Find our Devices - A locator app built using Realm
Rachelle PalmerPublished May 20, 2022 • Updated Jun 15, 2022
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This Summer, MongoDB hosted 112 interns, spread across departments such as MongoDB Cloud, Atlas, and Realm. These interns have worked on a vast array of projects using the MongoDB platform and technologies. One such project was created by two Software Engineering interns, José Pedro Martins and Linnea Jansson, on the MongoDB Realm team.
Using MongoDB Realm and React Native, they built an app to log and display the location and movement of a user’s devices in real-time on a map. Users can watch as their device’s position on the map updates in response to how its physical location changes in real life. Additionally, users can join groups and view the live location of devices owned by other group members.
In this article, I look forward to demonstrating the app’s features, discussing how it uses MongoDB Realm, and reviewing some noteworthy scenarios which arose during its development.
The project, called Find Our Devices, is an app for iOS and Android which allows users to view the live location of their devices on a map. The demo video above demonstrates some key features and shows off the intuitive UI. Users can track multiple devices by installing the app, logging in with their email, and adding the current device to their account.
For each device, a new pin is added to the map to indicate the device’s location. This feature is perfect if one of your devices has been lost or stolen, as you can easily track the location of your iOS and Android devices from one app. Instead of using multiple apps to track devices on android and iOS, the user can focus on retrieving their device. Indeed, if you’re only interested in the location of one device, you can instantly find its location by selecting it from a dropdown menu.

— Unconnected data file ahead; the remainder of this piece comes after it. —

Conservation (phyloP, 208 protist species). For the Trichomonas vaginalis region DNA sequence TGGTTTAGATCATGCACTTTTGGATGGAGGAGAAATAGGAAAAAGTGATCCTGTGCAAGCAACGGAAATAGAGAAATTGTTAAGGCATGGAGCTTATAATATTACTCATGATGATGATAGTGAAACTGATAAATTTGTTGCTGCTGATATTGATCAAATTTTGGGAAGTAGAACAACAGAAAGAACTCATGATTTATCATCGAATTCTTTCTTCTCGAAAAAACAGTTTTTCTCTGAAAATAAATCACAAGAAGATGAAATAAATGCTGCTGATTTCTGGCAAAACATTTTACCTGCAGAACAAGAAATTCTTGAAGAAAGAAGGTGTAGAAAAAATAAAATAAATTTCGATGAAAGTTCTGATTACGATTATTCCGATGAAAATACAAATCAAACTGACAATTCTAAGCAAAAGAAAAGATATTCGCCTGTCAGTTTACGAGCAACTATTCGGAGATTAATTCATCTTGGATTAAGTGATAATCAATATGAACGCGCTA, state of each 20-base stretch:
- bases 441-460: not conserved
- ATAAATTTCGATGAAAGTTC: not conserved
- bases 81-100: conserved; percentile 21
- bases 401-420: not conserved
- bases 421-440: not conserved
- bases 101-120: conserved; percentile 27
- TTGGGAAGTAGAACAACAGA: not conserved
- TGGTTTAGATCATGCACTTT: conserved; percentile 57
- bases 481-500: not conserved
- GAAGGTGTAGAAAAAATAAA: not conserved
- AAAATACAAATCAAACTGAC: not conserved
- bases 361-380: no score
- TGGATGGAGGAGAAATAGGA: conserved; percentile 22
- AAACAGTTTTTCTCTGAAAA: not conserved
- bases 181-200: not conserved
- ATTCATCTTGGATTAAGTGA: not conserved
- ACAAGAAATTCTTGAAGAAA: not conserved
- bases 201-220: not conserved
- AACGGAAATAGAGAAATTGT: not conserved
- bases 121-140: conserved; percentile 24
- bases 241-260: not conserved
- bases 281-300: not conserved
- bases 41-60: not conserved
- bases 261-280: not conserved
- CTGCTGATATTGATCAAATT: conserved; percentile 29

Additionally, users can create groups with other users. In these groups, users can see both the location of their devices and the location of other group members' devices. Group members can also invite other users by inputting their email. If a user accepts an invitation, their devices' locations begin to sync to the map. They can also view the live location of other members’ devices on the group map.
This feature is fantastic for families or groups of friends travelling abroad. If somebody gets lost, their location is still visible to everyone in the group, provided they have network connectivity. Alternatively, logistics companies could use the app to track their fleets. If each driver installs the app, HQ could quickly find the location of any vehicle in the fleet and predict delays or suggest alternative routes to drivers. If users want privacy, they can disable location sharing at any time, or leave the group.
Uses of Realm
This app was built using the MongoDB RealmJS SDK and React-Native and utilises many of Realm’s features. For example, the authentication process of registration, logging in, and logging out is handled using Realm Email/Password authentication. Additionally, Realm enables a seamless data flow while updating device locations in groups, as demonstrated by the diagram below: